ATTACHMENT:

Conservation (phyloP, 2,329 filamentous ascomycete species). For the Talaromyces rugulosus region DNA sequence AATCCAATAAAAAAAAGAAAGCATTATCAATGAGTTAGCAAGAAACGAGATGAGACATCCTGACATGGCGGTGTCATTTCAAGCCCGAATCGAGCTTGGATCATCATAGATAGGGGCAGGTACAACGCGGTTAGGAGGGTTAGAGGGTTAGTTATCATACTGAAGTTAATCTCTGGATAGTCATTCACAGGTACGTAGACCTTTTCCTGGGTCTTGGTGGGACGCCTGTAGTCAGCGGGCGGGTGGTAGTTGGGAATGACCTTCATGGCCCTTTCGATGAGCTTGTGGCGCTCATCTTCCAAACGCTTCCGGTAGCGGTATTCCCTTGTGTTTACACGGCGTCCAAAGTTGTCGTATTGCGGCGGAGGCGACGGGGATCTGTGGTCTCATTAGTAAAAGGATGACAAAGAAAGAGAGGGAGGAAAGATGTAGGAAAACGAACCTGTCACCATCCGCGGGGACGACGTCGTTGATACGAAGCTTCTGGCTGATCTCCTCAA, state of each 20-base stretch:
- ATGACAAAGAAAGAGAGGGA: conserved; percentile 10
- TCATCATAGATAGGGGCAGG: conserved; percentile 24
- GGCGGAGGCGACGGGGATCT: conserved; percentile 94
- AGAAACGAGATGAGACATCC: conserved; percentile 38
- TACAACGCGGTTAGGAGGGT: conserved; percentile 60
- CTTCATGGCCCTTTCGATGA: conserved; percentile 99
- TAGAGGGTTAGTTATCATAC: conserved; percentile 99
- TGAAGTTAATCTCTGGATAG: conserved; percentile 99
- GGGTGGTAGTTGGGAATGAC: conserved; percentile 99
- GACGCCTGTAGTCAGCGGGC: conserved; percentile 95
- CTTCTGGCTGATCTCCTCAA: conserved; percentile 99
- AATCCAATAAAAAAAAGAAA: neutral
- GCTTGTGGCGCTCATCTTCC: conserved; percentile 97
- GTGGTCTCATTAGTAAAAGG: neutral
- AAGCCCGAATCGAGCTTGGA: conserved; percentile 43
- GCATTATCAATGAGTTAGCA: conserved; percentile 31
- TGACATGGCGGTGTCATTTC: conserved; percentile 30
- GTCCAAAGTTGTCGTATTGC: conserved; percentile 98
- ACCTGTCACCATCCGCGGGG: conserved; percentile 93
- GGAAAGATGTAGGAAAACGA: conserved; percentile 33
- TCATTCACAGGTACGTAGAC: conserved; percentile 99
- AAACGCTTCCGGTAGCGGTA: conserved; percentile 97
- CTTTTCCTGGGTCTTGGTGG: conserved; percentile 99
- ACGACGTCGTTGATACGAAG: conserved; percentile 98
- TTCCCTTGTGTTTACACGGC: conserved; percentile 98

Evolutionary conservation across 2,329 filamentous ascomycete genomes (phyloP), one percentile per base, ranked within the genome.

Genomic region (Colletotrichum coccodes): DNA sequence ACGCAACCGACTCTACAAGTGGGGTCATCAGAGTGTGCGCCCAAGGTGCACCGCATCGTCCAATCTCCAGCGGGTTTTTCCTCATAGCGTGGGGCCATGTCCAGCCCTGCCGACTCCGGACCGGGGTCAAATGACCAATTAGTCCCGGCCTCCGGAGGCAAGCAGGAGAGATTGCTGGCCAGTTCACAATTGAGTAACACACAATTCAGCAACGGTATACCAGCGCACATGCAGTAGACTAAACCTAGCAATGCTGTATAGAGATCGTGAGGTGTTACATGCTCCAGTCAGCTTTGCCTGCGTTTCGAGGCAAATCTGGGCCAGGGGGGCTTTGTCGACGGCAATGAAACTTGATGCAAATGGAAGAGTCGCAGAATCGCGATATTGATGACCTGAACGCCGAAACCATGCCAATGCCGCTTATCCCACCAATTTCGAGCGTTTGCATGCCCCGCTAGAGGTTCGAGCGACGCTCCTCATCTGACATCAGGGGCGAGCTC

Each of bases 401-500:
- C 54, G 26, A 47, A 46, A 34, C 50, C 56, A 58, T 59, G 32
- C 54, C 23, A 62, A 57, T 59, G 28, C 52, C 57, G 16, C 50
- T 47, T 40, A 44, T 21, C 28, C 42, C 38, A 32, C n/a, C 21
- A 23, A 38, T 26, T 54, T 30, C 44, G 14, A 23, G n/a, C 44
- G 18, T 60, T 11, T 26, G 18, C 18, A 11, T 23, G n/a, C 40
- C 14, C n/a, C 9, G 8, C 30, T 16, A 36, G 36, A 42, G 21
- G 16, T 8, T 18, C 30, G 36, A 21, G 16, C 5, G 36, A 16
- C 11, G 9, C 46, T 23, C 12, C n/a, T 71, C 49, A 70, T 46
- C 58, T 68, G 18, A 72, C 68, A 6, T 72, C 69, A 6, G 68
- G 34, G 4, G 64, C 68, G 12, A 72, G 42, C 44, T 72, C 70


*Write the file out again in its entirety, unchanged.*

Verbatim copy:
Conservation (phyloP, 2,329 filamentous ascomycete species). For the Talaromyces rugulosus region DNA sequence AATCCAATAAAAAAAAGAAAGCATTATCAATGAGTTAGCAAGAAACGAGATGAGACATCCTGACATGGCGGTGTCATTTCAAGCCCGAATCGAGCTTGGATCATCATAGATAGGGGCAGGTACAACGCGGTTAGGAGGGTTAGAGGGTTAGTTATCATACTGAAGTTAATCTCTGGATAGTCATTCACAGGTACGTAGACCTTTTCCTGGGTCTTGGTGGGACGCCTGTAGTCAGCGGGCGGGTGGTAGTTGGGAATGACCTTCATGGCCCTTTCGATGAGCTTGTGGCGCTCATCTTCCAAACGCTTCCGGTAGCGGTATTCCCTTGTGTTTACACGGCGTCCAAAGTTGTCGTATTGCGGCGGAGGCGACGGGGATCTGTGGTCTCATTAGTAAAAGGATGACAAAGAAAGAGAGGGAGGAAAGATGTAGGAAAACGAACCTGTCACCATCCGCGGGGACGACGTCGTTGATACGAAGCTTCTGGCTGATCTCCTCAA, state of each 20-base stretch:
- ATGACAAAGAAAGAGAGGGA: conserved; percentile 10
- TCATCATAGATAGGGGCAGG: conserved; percentile 24
- GGCGGAGGCGACGGGGATCT: conserved; percentile 94
- AGAAACGAGATGAGACATCC: conserved; percentile 38
- TACAACGCGGTTAGGAGGGT: conserved; percentile 60
- CTTCATGGCCCTTTCGATGA: conserved; percentile 99
- TAGAGGGTTAGTTATCATAC: conserved; percentile 99
- TGAAGTTAATCTCTGGATAG: conserved; percentile 99
- GGGTGGTAGTTGGGAATGAC: conserved; percentile 99
- GACGCCTGTAGTCAGCGGGC: conserved; percentile 95
- CTTCTGGCTGATCTCCTCAA: conserved; percentile 99
- AATCCAATAAAAAAAAGAAA: neutral
- GCTTGTGGCGCTCATCTTCC: conserved; percentile 97
- GTGGTCTCATTAGTAAAAGG: neutral
- AAGCCCGAATCGAGCTTGGA: conserved; percentile 43
- GCATTATCAATGAGTTAGCA: conserved; percentile 31
- TGACATGGCGGTGTCATTTC: conserved; percentile 30
- GTCCAAAGTTGTCGTATTGC: conserved; percentile 98
- ACCTGTCACCATCCGCGGGG: conserved; percentile 93
- GGAAAGATGTAGGAAAACGA: conserved; percentile 33
- TCATTCACAGGTACGTAGAC: conserved; percentile 99
- AAACGCTTCCGGTAGCGGTA: conserved; percentile 97
- CTTTTCCTGGGTCTTGGTGG: conserved; percentile 99
- ACGACGTCGTTGATACGAAG: conserved; percentile 98
- TTCCCTTGTGTTTACACGGC: conserved; percentile 98

Evolutionary conservation across 2,329 filamentous ascomycete genomes (phyloP), one percentile per base, ranked within the genome.

Genomic region (Colletotrichum coccodes): DNA sequence ACGCAACCGACTCTACAAGTGGGGTCATCAGAGTGTGCGCCCAAGGTGCACCGCATCGTCCAATCTCCAGCGGGTTTTTCCTCATAGCGTGGGGCCATGTCCAGCCCTGCCGACTCCGGACCGGGGTCAAATGACCAATTAGTCCCGGCCTCCGGAGGCAAGCAGGAGAGATTGCTGGCCAGTTCACAATTGAGTAACACACAATTCAGCAACGGTATACCAGCGCACATGCAGTAGACTAAACCTAGCAATGCTGTATAGAGATCGTGAGGTGTTACATGCTCCAGTCAGCTTTGCCTGCGTTTCGAGGCAAATCTGGGCCAGGGGGGCTTTGTCGACGGCAATGAAACTTGATGCAAATGGAAGAGTCGCAGAATCGCGATATTGATGACCTGAACGCCGAAACCATGCCAATGCCGCTTATCCCACCAATTTCGAGCGTTTGCATGCCCCGCTAGAGGTTCGAGCGACGCTCCTCATCTGACATCAGGGGCGAGCTC

Each of bases 401-500:
- C 54, G 26, A 47, A 46, A 34, C 50, C 56, A 58, T 59, G 32
- C 54, C 23, A 62, A 57, T 59, G 28, C 52, C 57, G 16, C 50
- T 47, T 40, A 44, T 21, C 28, C 42, C 38, A 32, C n/a, C 21
- A 23, A 38, T 26, T 54, T 30, C 44, G 14, A 23, G n/a, C 44
- G 18, T 60, T 11, T 26, G 18, C 18, A 11, T 23, G n/a, C 40
- C 14, C n/a, C 9, G 8, C 30, T 16, A 36, G 36, A 42, G 21
- G 16, T 8, T 18, C 30, G 36, A 21, G 16, C 5, G 36, A 16
- C 11, G 9, C 46, T 23, C 12, C n/a, T 71, C 49, A 70, T 46
- C 58, T 68, G 18, A 72, C 68, A 6, T 72, C 69, A 6, G 68
- G 34, G 4, G 64, C 68, G 12, A 72, G 42, C 44, T 72, C 70